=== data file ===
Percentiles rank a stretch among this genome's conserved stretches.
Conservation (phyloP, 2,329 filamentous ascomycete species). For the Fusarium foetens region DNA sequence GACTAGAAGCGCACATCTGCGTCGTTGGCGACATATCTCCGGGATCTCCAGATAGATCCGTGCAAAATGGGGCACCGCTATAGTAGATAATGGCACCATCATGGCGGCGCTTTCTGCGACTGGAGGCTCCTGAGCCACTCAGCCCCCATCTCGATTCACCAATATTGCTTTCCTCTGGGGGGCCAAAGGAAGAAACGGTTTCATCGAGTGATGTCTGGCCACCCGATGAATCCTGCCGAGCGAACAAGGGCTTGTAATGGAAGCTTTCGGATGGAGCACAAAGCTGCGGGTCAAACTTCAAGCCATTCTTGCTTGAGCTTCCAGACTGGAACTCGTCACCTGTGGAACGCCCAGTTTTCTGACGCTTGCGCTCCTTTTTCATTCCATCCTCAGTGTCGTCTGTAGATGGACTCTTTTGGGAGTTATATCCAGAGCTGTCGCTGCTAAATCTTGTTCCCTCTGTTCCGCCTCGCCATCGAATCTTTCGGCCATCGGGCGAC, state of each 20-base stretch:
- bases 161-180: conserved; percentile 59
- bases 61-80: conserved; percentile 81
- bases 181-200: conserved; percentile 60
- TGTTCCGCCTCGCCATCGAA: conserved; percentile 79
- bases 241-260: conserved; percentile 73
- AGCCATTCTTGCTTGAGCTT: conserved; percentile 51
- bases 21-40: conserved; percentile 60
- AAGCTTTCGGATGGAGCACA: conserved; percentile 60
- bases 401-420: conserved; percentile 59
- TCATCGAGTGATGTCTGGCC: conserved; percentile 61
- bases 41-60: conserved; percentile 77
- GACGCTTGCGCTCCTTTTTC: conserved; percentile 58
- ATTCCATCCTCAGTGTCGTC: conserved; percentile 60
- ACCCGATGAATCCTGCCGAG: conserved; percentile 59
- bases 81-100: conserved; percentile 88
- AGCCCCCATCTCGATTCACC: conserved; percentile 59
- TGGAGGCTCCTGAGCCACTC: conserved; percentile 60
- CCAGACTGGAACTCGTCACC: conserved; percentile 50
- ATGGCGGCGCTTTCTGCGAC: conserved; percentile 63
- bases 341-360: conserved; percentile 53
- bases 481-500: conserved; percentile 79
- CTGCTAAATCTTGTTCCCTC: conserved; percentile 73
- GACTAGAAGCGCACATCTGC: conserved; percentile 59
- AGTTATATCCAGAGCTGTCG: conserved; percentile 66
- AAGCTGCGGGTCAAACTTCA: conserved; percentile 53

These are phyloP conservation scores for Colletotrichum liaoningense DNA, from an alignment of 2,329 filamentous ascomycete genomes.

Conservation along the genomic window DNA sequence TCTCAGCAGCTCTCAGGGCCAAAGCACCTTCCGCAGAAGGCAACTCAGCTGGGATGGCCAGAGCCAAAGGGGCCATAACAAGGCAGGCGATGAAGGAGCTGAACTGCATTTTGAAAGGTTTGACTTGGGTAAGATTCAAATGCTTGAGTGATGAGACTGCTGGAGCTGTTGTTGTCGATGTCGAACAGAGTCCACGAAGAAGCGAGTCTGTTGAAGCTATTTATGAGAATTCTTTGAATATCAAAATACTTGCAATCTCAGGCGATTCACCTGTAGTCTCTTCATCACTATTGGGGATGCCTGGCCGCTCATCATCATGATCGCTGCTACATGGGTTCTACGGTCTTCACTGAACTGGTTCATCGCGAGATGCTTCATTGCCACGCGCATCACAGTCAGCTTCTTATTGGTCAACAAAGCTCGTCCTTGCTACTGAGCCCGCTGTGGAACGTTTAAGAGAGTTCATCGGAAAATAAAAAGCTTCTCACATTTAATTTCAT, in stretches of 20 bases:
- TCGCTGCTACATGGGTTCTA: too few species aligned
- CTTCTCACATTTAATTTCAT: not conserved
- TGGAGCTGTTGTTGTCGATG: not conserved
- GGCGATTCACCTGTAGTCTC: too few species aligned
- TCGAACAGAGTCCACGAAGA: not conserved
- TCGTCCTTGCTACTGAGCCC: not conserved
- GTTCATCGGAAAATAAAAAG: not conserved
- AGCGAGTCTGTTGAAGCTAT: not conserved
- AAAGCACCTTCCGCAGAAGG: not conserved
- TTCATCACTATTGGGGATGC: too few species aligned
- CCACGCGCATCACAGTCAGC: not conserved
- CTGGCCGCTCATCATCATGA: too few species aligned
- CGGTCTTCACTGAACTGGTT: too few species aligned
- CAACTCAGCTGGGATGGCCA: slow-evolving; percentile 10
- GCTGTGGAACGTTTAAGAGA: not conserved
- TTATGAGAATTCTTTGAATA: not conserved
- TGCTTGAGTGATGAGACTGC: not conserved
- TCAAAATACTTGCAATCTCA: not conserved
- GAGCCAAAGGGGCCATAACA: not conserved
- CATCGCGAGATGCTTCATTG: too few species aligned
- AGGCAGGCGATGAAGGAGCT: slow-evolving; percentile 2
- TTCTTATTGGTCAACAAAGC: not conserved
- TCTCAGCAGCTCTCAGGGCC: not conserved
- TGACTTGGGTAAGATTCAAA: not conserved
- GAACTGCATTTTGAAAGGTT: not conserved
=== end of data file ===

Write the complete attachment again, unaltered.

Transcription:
Percentiles rank a stretch among this genome's conserved stretches.
Conservation (phyloP, 2,329 filamentous ascomycete species). For the Fusarium foetens region DNA sequence GACTAGAAGCGCACATCTGCGTCGTTGGCGACATATCTCCGGGATCTCCAGATAGATCCGTGCAAAATGGGGCACCGCTATAGTAGATAATGGCACCATCATGGCGGCGCTTTCTGCGACTGGAGGCTCCTGAGCCACTCAGCCCCCATCTCGATTCACCAATATTGCTTTCCTCTGGGGGGCCAAAGGAAGAAACGGTTTCATCGAGTGATGTCTGGCCACCCGATGAATCCTGCCGAGCGAACAAGGGCTTGTAATGGAAGCTTTCGGATGGAGCACAAAGCTGCGGGTCAAACTTCAAGCCATTCTTGCTTGAGCTTCCAGACTGGAACTCGTCACCTGTGGAACGCCCAGTTTTCTGACGCTTGCGCTCCTTTTTCATTCCATCCTCAGTGTCGTCTGTAGATGGACTCTTTTGGGAGTTATATCCAGAGCTGTCGCTGCTAAATCTTGTTCCCTCTGTTCCGCCTCGCCATCGAATCTTTCGGCCATCGGGCGAC, state of each 20-base stretch:
- bases 161-180: conserved; percentile 59
- bases 61-80: conserved; percentile 81
- bases 181-200: conserved; percentile 60
- TGTTCCGCCTCGCCATCGAA: conserved; percentile 79
- bases 241-260: conserved; percentile 73
- AGCCATTCTTGCTTGAGCTT: conserved; percentile 51
- bases 21-40: conserved; percentile 60
- AAGCTTTCGGATGGAGCACA: conserved; percentile 60
- bases 401-420: conserved; percentile 59
- TCATCGAGTGATGTCTGGCC: conserved; percentile 61
- bases 41-60: conserved; percentile 77
- GACGCTTGCGCTCCTTTTTC: conserved; percentile 58
- ATTCCATCCTCAGTGTCGTC: conserved; percentile 60
- ACCCGATGAATCCTGCCGAG: conserved; percentile 59
- bases 81-100: conserved; percentile 88
- AGCCCCCATCTCGATTCACC: conserved; percentile 59
- TGGAGGCTCCTGAGCCACTC: conserved; percentile 60
- CCAGACTGGAACTCGTCACC: conserved; percentile 50
- ATGGCGGCGCTTTCTGCGAC: conserved; percentile 63
- bases 341-360: conserved; percentile 53
- bases 481-500: conserved; percentile 79
- CTGCTAAATCTTGTTCCCTC: conserved; percentile 73
- GACTAGAAGCGCACATCTGC: conserved; percentile 59
- AGTTATATCCAGAGCTGTCG: conserved; percentile 66
- AAGCTGCGGGTCAAACTTCA: conserved; percentile 53

These are phyloP conservation scores for Colletotrichum liaoningense DNA, from an alignment of 2,329 filamentous ascomycete genomes.

Conservation along the genomic window DNA sequence TCTCAGCAGCTCTCAGGGCCAAAGCACCTTCCGCAGAAGGCAACTCAGCTGGGATGGCCAGAGCCAAAGGGGCCATAACAAGGCAGGCGATGAAGGAGCTGAACTGCATTTTGAAAGGTTTGACTTGGGTAAGATTCAAATGCTTGAGTGATGAGACTGCTGGAGCTGTTGTTGTCGATGTCGAACAGAGTCCACGAAGAAGCGAGTCTGTTGAAGCTATTTATGAGAATTCTTTGAATATCAAAATACTTGCAATCTCAGGCGATTCACCTGTAGTCTCTTCATCACTATTGGGGATGCCTGGCCGCTCATCATCATGATCGCTGCTACATGGGTTCTACGGTCTTCACTGAACTGGTTCATCGCGAGATGCTTCATTGCCACGCGCATCACAGTCAGCTTCTTATTGGTCAACAAAGCTCGTCCTTGCTACTGAGCCCGCTGTGGAACGTTTAAGAGAGTTCATCGGAAAATAAAAAGCTTCTCACATTTAATTTCAT, in stretches of 20 bases:
- TCGCTGCTACATGGGTTCTA: too few species aligned
- CTTCTCACATTTAATTTCAT: not conserved
- TGGAGCTGTTGTTGTCGATG: not conserved
- GGCGATTCACCTGTAGTCTC: too few species aligned
- TCGAACAGAGTCCACGAAGA: not conserved
- TCGTCCTTGCTACTGAGCCC: not conserved
- GTTCATCGGAAAATAAAAAG: not conserved
- AGCGAGTCTGTTGAAGCTAT: not conserved
- AAAGCACCTTCCGCAGAAGG: not conserved
- TTCATCACTATTGGGGATGC: too few species aligned
- CCACGCGCATCACAGTCAGC: not conserved
- CTGGCCGCTCATCATCATGA: too few species aligned
- CGGTCTTCACTGAACTGGTT: too few species aligned
- CAACTCAGCTGGGATGGCCA: slow-evolving; percentile 10
- GCTGTGGAACGTTTAAGAGA: not conserved
- TTATGAGAATTCTTTGAATA: not conserved
- TGCTTGAGTGATGAGACTGC: not conserved
- TCAAAATACTTGCAATCTCA: not conserved
- GAGCCAAAGGGGCCATAACA: not conserved
- CATCGCGAGATGCTTCATTG: too few species aligned
- AGGCAGGCGATGAAGGAGCT: slow-evolving; percentile 2
- TTCTTATTGGTCAACAAAGC: not conserved
- TCTCAGCAGCTCTCAGGGCC: not conserved
- TGACTTGGGTAAGATTCAAA: not conserved
- GAACTGCATTTTGAAAGGTT: not conserved